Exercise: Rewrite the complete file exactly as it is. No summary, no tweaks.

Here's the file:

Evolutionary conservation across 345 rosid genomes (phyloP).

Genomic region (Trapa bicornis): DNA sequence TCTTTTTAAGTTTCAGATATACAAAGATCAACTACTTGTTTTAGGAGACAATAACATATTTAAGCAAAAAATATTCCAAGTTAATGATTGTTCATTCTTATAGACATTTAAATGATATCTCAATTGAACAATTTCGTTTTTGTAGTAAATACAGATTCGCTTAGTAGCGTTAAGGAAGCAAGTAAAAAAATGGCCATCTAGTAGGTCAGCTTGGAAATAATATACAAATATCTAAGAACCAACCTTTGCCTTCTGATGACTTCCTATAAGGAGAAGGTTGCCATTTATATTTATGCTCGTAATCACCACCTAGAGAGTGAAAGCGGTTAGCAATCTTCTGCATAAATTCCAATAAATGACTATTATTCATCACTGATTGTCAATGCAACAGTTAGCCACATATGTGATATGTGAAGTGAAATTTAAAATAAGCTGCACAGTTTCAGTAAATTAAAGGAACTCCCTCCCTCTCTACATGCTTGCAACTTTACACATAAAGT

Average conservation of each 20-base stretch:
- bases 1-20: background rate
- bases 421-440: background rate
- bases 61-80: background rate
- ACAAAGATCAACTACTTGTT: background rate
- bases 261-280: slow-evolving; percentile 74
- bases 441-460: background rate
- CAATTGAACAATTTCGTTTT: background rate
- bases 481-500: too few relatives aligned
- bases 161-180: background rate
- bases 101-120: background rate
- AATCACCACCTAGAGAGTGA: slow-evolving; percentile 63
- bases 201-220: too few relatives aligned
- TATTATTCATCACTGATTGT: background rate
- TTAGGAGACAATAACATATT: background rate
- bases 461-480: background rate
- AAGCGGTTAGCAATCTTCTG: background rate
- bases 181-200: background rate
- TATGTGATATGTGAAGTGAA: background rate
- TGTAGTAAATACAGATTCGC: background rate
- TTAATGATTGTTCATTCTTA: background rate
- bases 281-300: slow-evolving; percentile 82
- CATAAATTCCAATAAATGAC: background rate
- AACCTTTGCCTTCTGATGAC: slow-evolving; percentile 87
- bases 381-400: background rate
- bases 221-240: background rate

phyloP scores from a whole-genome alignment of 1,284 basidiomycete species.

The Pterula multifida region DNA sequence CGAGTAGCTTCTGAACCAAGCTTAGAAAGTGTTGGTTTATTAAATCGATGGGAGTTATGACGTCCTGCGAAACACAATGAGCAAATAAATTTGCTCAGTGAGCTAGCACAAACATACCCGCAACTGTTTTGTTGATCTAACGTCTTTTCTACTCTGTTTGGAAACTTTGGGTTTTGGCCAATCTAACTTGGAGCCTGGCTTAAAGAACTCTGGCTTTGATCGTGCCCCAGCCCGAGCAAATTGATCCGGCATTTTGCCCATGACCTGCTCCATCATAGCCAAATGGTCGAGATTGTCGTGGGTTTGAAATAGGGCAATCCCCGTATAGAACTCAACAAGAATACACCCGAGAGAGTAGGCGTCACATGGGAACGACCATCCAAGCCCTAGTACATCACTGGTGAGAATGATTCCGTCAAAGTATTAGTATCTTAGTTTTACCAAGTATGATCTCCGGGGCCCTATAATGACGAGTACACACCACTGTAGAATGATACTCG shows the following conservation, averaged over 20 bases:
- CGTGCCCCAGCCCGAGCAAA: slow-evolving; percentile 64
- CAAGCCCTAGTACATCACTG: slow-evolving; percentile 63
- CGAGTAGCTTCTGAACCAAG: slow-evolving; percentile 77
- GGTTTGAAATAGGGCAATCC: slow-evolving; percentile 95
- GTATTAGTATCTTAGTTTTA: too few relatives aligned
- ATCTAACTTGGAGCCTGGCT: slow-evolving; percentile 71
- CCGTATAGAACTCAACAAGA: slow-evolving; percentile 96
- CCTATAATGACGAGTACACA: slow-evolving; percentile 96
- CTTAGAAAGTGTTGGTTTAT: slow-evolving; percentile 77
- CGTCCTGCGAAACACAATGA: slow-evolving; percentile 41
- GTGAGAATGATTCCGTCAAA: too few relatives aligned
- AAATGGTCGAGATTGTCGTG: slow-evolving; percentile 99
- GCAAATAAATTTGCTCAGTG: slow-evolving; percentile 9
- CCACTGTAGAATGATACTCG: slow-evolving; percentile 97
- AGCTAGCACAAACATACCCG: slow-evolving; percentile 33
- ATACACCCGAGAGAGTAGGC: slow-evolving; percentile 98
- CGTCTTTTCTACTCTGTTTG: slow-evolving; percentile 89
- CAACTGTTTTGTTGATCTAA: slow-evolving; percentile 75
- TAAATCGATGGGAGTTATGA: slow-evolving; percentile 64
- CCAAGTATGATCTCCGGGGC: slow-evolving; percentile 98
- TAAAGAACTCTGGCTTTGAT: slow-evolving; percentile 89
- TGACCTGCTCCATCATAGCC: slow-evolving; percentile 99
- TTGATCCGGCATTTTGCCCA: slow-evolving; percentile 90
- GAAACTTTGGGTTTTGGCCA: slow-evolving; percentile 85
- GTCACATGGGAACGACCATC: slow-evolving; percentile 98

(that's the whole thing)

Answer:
Evolutionary conservation across 345 rosid genomes (phyloP).

Genomic region (Trapa bicornis): DNA sequence TCTTTTTAAGTTTCAGATATACAAAGATCAACTACTTGTTTTAGGAGACAATAACATATTTAAGCAAAAAATATTCCAAGTTAATGATTGTTCATTCTTATAGACATTTAAATGATATCTCAATTGAACAATTTCGTTTTTGTAGTAAATACAGATTCGCTTAGTAGCGTTAAGGAAGCAAGTAAAAAAATGGCCATCTAGTAGGTCAGCTTGGAAATAATATACAAATATCTAAGAACCAACCTTTGCCTTCTGATGACTTCCTATAAGGAGAAGGTTGCCATTTATATTTATGCTCGTAATCACCACCTAGAGAGTGAAAGCGGTTAGCAATCTTCTGCATAAATTCCAATAAATGACTATTATTCATCACTGATTGTCAATGCAACAGTTAGCCACATATGTGATATGTGAAGTGAAATTTAAAATAAGCTGCACAGTTTCAGTAAATTAAAGGAACTCCCTCCCTCTCTACATGCTTGCAACTTTACACATAAAGT

Average conservation of each 20-base stretch:
- bases 1-20: background rate
- bases 421-440: background rate
- bases 61-80: background rate
- ACAAAGATCAACTACTTGTT: background rate
- bases 261-280: slow-evolving; percentile 74
- bases 441-460: background rate
- CAATTGAACAATTTCGTTTT: background rate
- bases 481-500: too few relatives aligned
- bases 161-180: background rate
- bases 101-120: background rate
- AATCACCACCTAGAGAGTGA: slow-evolving; percentile 63
- bases 201-220: too few relatives aligned
- TATTATTCATCACTGATTGT: background rate
- TTAGGAGACAATAACATATT: background rate
- bases 461-480: background rate
- AAGCGGTTAGCAATCTTCTG: background rate
- bases 181-200: background rate
- TATGTGATATGTGAAGTGAA: background rate
- TGTAGTAAATACAGATTCGC: background rate
- TTAATGATTGTTCATTCTTA: background rate
- bases 281-300: slow-evolving; percentile 82
- CATAAATTCCAATAAATGAC: background rate
- AACCTTTGCCTTCTGATGAC: slow-evolving; percentile 87
- bases 381-400: background rate
- bases 221-240: background rate

phyloP scores from a whole-genome alignment of 1,284 basidiomycete species.

The Pterula multifida region DNA sequence CGAGTAGCTTCTGAACCAAGCTTAGAAAGTGTTGGTTTATTAAATCGATGGGAGTTATGACGTCCTGCGAAACACAATGAGCAAATAAATTTGCTCAGTGAGCTAGCACAAACATACCCGCAACTGTTTTGTTGATCTAACGTCTTTTCTACTCTGTTTGGAAACTTTGGGTTTTGGCCAATCTAACTTGGAGCCTGGCTTAAAGAACTCTGGCTTTGATCGTGCCCCAGCCCGAGCAAATTGATCCGGCATTTTGCCCATGACCTGCTCCATCATAGCCAAATGGTCGAGATTGTCGTGGGTTTGAAATAGGGCAATCCCCGTATAGAACTCAACAAGAATACACCCGAGAGAGTAGGCGTCACATGGGAACGACCATCCAAGCCCTAGTACATCACTGGTGAGAATGATTCCGTCAAAGTATTAGTATCTTAGTTTTACCAAGTATGATCTCCGGGGCCCTATAATGACGAGTACACACCACTGTAGAATGATACTCG shows the following conservation, averaged over 20 bases:
- CGTGCCCCAGCCCGAGCAAA: slow-evolving; percentile 64
- CAAGCCCTAGTACATCACTG: slow-evolving; percentile 63
- CGAGTAGCTTCTGAACCAAG: slow-evolving; percentile 77
- GGTTTGAAATAGGGCAATCC: slow-evolving; percentile 95
- GTATTAGTATCTTAGTTTTA: too few relatives aligned
- ATCTAACTTGGAGCCTGGCT: slow-evolving; percentile 71
- CCGTATAGAACTCAACAAGA: slow-evolving; percentile 96
- CCTATAATGACGAGTACACA: slow-evolving; percentile 96
- CTTAGAAAGTGTTGGTTTAT: slow-evolving; percentile 77
- CGTCCTGCGAAACACAATGA: slow-evolving; percentile 41
- GTGAGAATGATTCCGTCAAA: too few relatives aligned
- AAATGGTCGAGATTGTCGTG: slow-evolving; percentile 99
- GCAAATAAATTTGCTCAGTG: slow-evolving; percentile 9
- CCACTGTAGAATGATACTCG: slow-evolving; percentile 97
- AGCTAGCACAAACATACCCG: slow-evolving; percentile 33
- ATACACCCGAGAGAGTAGGC: slow-evolving; percentile 98
- CGTCTTTTCTACTCTGTTTG: slow-evolving; percentile 89
- CAACTGTTTTGTTGATCTAA: slow-evolving; percentile 75
- TAAATCGATGGGAGTTATGA: slow-evolving; percentile 64
- CCAAGTATGATCTCCGGGGC: slow-evolving; percentile 98
- TAAAGAACTCTGGCTTTGAT: slow-evolving; percentile 89
- TGACCTGCTCCATCATAGCC: slow-evolving; percentile 99
- TTGATCCGGCATTTTGCCCA: slow-evolving; percentile 90
- GAAACTTTGGGTTTTGGCCA: slow-evolving; percentile 85
- GTCACATGGGAACGACCATC: slow-evolving; percentile 98